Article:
Pentax 645Z: First Full-Size Sample Photos

Full-size JPG and RAW landscape photo downloads

By PF Staff in Hands-On Tests on Jul 4, 2014
Pentax 645Z: First Full-Size Sample Photos

We received a Pentax 645Z for review today, courtesy of B&H Photo, who sent out the first shipment of the cameras yesterday.  Over the course of the coming weeks, we plan to take it around the country to capture some breathtaking landscape photos while evaluating the camera for our in-depth review.

In the mean time, here is a collection of sample photos from today's shoot with the 645Z.  Each sample is accompanied by a full-size RAW and developed JPG download.


Click to Enlarge | Full-size JPG | RAW Download

ISO 100


Click to Enlarge | Full-size JPG | RAW Download

ISO 100


Click to Enlarge | Full-size JPG | RAW Download

ISO 100


Click to Enlarge | Full-size JPG | RAW Download

ISO 400 (hand-held)


Click to Enlarge | Full-size JPG | RAW Download

ISO 100 (hand-held)


Click to Enlarge | Full-size JPG | RAW Download

ISO 100 (hand-held)


Click to Enlarge | Full-size JPG | RAW Download

ISO 100


Click to Enlarge | Full-size JPG | RAW Download

ISO 3200 (3s exposure)


Click to Enlarge | Full-size JPG | RAW Download

ISO 6400 (0.5s exposure)

Click to Enlarge | Full-size JPG

RAW Downloads: ISO 100 | ISO 200 | ISO 400 | ISO 800 | ISO 1600

With its 51-megapixel CMOS sensor, the 645Z delivers impressive files with stunning resolution, as you can no doubt see.  Furthermore, at high ISOs, its files are much cleaner and more detailed than those from its predecessor (the 645D).  We will post a more detailed analysis of the 645Z's high-ISO performance and dynamic range in an upcoming first impressions post.  It will be interesting to see how the camera fares near the limits of its sensitivity range, i.e. between ISO 51,200 and 204,800.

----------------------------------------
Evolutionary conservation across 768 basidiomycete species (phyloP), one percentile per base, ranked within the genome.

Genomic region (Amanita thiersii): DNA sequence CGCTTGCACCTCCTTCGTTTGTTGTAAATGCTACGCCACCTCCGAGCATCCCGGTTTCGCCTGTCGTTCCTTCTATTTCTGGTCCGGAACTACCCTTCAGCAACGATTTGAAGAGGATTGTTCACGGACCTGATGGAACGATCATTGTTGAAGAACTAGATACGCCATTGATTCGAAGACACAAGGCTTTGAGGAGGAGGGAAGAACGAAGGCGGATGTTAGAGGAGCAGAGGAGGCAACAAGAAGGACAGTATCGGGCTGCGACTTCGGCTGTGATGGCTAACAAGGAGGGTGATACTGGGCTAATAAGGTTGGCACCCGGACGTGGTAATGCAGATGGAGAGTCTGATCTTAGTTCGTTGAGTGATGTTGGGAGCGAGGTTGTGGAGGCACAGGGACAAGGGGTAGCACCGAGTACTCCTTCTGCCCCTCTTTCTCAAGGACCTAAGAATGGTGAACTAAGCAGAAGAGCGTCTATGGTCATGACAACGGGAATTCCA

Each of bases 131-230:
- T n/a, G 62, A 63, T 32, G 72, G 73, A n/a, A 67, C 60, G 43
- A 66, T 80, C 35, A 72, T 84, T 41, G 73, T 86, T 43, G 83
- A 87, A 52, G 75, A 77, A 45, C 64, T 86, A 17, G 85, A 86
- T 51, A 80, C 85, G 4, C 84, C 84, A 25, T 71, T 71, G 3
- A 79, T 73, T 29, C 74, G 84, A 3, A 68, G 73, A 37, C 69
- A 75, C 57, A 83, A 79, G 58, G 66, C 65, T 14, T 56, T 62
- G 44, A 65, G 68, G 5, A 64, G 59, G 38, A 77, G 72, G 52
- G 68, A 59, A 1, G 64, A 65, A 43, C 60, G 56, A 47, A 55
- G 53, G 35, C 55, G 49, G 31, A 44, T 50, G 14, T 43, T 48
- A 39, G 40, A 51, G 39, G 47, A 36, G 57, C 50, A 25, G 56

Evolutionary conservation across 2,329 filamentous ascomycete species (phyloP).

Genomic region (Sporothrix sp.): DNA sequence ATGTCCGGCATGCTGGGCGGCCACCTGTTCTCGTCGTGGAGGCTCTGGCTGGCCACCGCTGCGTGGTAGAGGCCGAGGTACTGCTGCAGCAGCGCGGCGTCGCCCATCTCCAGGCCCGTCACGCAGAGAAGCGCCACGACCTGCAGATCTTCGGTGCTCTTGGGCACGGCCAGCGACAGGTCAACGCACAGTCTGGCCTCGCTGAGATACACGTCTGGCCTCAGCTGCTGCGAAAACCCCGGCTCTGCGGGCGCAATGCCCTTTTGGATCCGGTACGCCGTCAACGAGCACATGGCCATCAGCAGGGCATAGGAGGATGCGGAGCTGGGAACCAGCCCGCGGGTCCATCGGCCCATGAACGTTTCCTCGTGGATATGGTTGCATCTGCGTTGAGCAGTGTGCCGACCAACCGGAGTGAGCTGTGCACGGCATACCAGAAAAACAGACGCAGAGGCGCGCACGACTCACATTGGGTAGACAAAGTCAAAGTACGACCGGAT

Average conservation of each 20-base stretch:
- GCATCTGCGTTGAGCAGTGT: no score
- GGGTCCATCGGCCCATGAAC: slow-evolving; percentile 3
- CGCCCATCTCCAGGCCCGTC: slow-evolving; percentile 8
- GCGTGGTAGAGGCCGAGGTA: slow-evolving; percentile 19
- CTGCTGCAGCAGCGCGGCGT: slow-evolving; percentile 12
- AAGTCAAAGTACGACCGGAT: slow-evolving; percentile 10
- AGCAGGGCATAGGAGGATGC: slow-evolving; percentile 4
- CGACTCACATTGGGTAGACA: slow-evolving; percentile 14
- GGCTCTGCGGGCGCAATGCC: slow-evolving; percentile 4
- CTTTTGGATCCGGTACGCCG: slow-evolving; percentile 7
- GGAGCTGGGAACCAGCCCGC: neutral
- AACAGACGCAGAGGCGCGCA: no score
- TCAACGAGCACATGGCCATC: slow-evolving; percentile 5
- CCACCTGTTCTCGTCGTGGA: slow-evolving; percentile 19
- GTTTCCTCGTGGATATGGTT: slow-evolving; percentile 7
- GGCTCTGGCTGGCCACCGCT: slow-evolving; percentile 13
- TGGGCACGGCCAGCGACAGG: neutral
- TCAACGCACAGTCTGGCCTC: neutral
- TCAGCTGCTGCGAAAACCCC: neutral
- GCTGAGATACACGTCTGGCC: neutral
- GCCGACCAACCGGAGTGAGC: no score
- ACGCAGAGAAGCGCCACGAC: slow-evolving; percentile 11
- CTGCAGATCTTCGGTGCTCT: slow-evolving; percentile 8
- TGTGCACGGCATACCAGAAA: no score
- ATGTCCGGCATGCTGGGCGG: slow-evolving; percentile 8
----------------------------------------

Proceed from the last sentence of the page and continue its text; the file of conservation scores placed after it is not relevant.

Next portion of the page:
Typical high-quality JPEGs from the 645Z occupy 25-30Mb of disk space, while typical RAW files require 65-80Mb.

The 645Z inherits the Pentax K-3's impressive white balance system, which is especially effective in low light.  Notice how the two nighttime photos above don't suffer from the yellow color cast which often plagued low-light photos from cameras before the K-3.

With the D-FA 55mm F2.8 "kit lens", we found the 645Z under-expose slightly, yet consistently.  The camera's default JPEG preset also delivers slightly flat colors, so we will experiment with adjustments that might deliver better out-of-camera JPEGs (note that all JPEGs in this post were developed from the corresponding RAW files).

Based on what we've seen today, we can already safely conclude that the 645Z is any landscape photographer's dream.  But if you're interested in the hard evidence, stay tuned for our first impressions post followed by an in-depth review of the Pentax 645Z!

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